Days of Heaven is endearingly narrated by a feisty young girl, Linda (Linda Manz), who’s traveling west by train from Chicago with her older brother and guardian, Bill (Richard Gere), and Bill’s girlfriend, Abby (Brooke Adams).  Bill got into a fateful skirmish with a foreman at his factory job and had to skip town fast.  To avoid problems on the roads and rails as they seek migrant farm work for a few dollars at a time, Bill and Abby masquerade as brother and sister, too, which ends up causing them trouble with suspicious strangers on more than one occasion.

Deep in the American heartland, they find work as sackers on a sprawling, idyllic wheat farm owned by a handsome young overseer who’s billed only as The Farmer (Sam Shepard).  Eavesdropping on a house doctor’s visit, Bill learns that the farmer is slowly dying from a terminal illness and may be dead within a year.  He convinces Abby, somewhat against her will, to pursue a relationship with the farmer, hoping that within a couple of years, they’ll inherit the farm, house, and a sizable amount of money.  The ruse works, and Abby becomes the farmer’s wife, while Bill and Linda stay to live on the farm as members of Abby’s family, or so the farmer initially thinks.  Before very long, his suspicions grow and turn into anger at the perceived deception and his failing health.

Clearly, Malick’s quietly intelligent screenplay is built on an archetypal story, a love triangle with a revenge subplot.  As often as Malick relies on seemingly formulaic narrative components, each of these instances is handled so distinctively that they belong entirely to this film.  Romantic scenes of the happily married couple riding a sleigh through the snow in winter on the abandoned farm are so precisely picturesque that they become Malick’s own, as do the frantic scenes of a plague of insects that invades the wheat crop and destroys the land when the vengeful farmer sets the fields ablaze.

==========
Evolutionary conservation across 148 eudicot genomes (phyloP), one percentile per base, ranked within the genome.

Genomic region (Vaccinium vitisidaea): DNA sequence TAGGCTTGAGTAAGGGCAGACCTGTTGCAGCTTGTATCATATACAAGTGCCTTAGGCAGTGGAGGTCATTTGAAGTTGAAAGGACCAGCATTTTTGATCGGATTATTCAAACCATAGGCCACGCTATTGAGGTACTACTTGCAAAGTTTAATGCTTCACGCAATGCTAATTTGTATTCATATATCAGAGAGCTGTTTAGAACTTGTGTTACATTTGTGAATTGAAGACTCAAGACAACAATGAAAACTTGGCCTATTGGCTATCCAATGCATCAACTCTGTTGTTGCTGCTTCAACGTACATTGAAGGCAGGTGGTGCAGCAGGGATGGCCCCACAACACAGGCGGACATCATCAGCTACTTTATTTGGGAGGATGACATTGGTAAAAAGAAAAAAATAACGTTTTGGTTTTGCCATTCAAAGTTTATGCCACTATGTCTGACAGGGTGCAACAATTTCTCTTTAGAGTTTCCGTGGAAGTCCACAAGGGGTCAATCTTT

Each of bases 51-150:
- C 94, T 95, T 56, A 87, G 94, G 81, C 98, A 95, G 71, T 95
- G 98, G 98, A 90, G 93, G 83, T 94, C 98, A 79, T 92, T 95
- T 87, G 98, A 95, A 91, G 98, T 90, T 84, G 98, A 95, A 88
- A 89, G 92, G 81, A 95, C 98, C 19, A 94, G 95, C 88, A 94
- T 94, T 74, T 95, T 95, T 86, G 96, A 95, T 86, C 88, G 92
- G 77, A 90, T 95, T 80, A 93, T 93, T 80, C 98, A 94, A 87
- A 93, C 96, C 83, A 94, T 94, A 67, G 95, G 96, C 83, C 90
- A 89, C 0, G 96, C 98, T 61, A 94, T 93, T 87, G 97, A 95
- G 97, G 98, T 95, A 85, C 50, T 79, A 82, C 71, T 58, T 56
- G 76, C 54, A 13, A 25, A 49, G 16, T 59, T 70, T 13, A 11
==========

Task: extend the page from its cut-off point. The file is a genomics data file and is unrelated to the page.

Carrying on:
All of this is handled with a fluidity, grace, and immediacy to which most other filmmakers can only aspire.  This sort of classic tale requires classic storytelling, yet what gives Malick’s film its lasting power is how thoroughly it creates its own impressionistic rules.  As audience members we know where all of this is going, but scene after scene still takes us by surprise in some unexpected way.  The emotion intensifies as the pace slackens; then the emotion will suddenly relax as the pace speeds up again.  After the film’s main trio must flee the burnt-out farm and make their way to a boat to escape, the whole tone shifts in a way that’s perfectly sensible and also feels like we’re suddenly in another movie, when in fact we’re just in the final act of this majestically tragic adventure that’s both too beautiful for reality and totally true to life.